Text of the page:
Bandera – New Mexico’s Land of Fire and Ice

Located in the American Southwest on the Continental Divide, in Grants New Mexico, the Bandera Volcano lies dormant, adjacent to the geological wonder of a subterranean ice cave.

As it stands today, the volcano is a prime example of a cinder cone, a collection of loose pyroclastic fragments, such as volcanic clinkers, volcanic ash, or cinder that has been built around a volcanic vent.

Bandera erupted approximately 10,000 years ago, (very recently geologically speaking), spewing lava that created a 23 mile long ‘river’. The flowing lava formed an air pocket (or lava tube), which as the lava cooled, the tube partially collapsed into a sinkhole and an open-faced cave.

The Bandera Volcano – Image Credit : Shutterstock

Over the past 3,400 years, the cave has trapped rainwater through the porous and naturally insulating structure of the lava rock. Typically, lava flows are fractured from the cooling process, however, in a freak-of-nature event, the Bandera Ice cave was born.

Because cooler air sinks and warmer air rises (natural convection), and thanks to the caves unique shape, cold air is trapped inside which maintains an average temperature of around 30-31 Fahrenheit, or -0.5 Celsius. The lava walls and floor perfectly insulate the cave from the warmer weather outside.

Over the past three millennia, the ice has grown to be about 20 feet thick and is tinged with a blue-green hue thanks to trapped arctic algae being reflected by the sun, whilst thin layers of ice are constantly forming due to rainwater that seeps into the cave and freezes.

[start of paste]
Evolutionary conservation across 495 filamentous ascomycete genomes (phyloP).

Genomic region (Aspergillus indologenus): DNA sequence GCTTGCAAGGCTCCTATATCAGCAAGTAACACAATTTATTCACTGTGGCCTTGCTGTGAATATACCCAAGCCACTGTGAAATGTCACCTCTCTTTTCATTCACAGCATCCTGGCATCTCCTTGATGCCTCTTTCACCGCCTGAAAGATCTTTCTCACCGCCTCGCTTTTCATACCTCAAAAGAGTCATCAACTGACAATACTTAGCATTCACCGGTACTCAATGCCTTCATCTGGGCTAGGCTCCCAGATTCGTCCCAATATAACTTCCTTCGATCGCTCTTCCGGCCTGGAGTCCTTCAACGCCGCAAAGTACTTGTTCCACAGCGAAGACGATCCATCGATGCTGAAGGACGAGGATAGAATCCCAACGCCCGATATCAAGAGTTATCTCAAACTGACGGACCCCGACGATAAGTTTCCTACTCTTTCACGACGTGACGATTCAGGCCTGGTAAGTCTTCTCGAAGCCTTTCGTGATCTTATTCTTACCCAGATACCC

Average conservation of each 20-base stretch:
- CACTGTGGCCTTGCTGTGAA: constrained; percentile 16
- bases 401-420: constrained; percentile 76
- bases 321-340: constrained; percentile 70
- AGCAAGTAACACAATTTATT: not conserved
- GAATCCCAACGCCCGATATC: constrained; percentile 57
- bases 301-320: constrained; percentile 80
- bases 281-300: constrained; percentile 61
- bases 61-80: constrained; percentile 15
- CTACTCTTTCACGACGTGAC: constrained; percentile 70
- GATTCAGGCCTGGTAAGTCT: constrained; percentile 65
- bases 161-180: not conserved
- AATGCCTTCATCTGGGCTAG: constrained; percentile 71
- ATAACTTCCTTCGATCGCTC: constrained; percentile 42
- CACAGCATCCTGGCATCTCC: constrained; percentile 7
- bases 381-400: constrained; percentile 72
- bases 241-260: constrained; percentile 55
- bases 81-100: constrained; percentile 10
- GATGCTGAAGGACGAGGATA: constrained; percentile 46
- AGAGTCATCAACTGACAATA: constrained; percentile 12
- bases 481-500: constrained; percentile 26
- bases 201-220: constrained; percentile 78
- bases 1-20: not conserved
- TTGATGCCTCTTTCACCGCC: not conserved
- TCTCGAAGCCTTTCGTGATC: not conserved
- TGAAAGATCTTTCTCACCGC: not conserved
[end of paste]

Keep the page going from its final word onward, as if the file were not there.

Image Credit : Henryk Sadura – Shutterstock

In addition to the natural beauty of the volcano and ice cave, the site has seen human activity for at least the past 1200 years. Late Anasazi and early Pueblo people occupied the cave, leaving behind a plethora of stone tools, pottery shards and many completely intact pottery vessels. Several Anasazi ruins have also been discovered near the volcano around the base of the lava flow, whose inhabitants stacked lava rocks to form walls that insulated their shelters.


The Bandara site has been managed by the ice cave family since the early 19th century, who first purchased the land in 1915 and used the ice from the cave to cool the beer in a local saloon.

Another site on the volcano is the forest of Douglas fir and Ponderosa pine trees that grow gnarled and twisted out of the lava tubes. Some of the oldest trees in the country live here, with the oldest being around 700 years old.

Header Image Credit : Kerrick James / Alamy Stock Photo

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Julie St Jean
Julie St Jean
(United States) is a Zooarchaeology Consultant based just outside of New York City, USA. Julie’s geographic experience includes excavating in Southern England, Southwest USA, Northeast and mid-Atlantic USA as well as analyzing faunal assemblages from Post-Medieval Scotland, Roman England and Medieval Italy.



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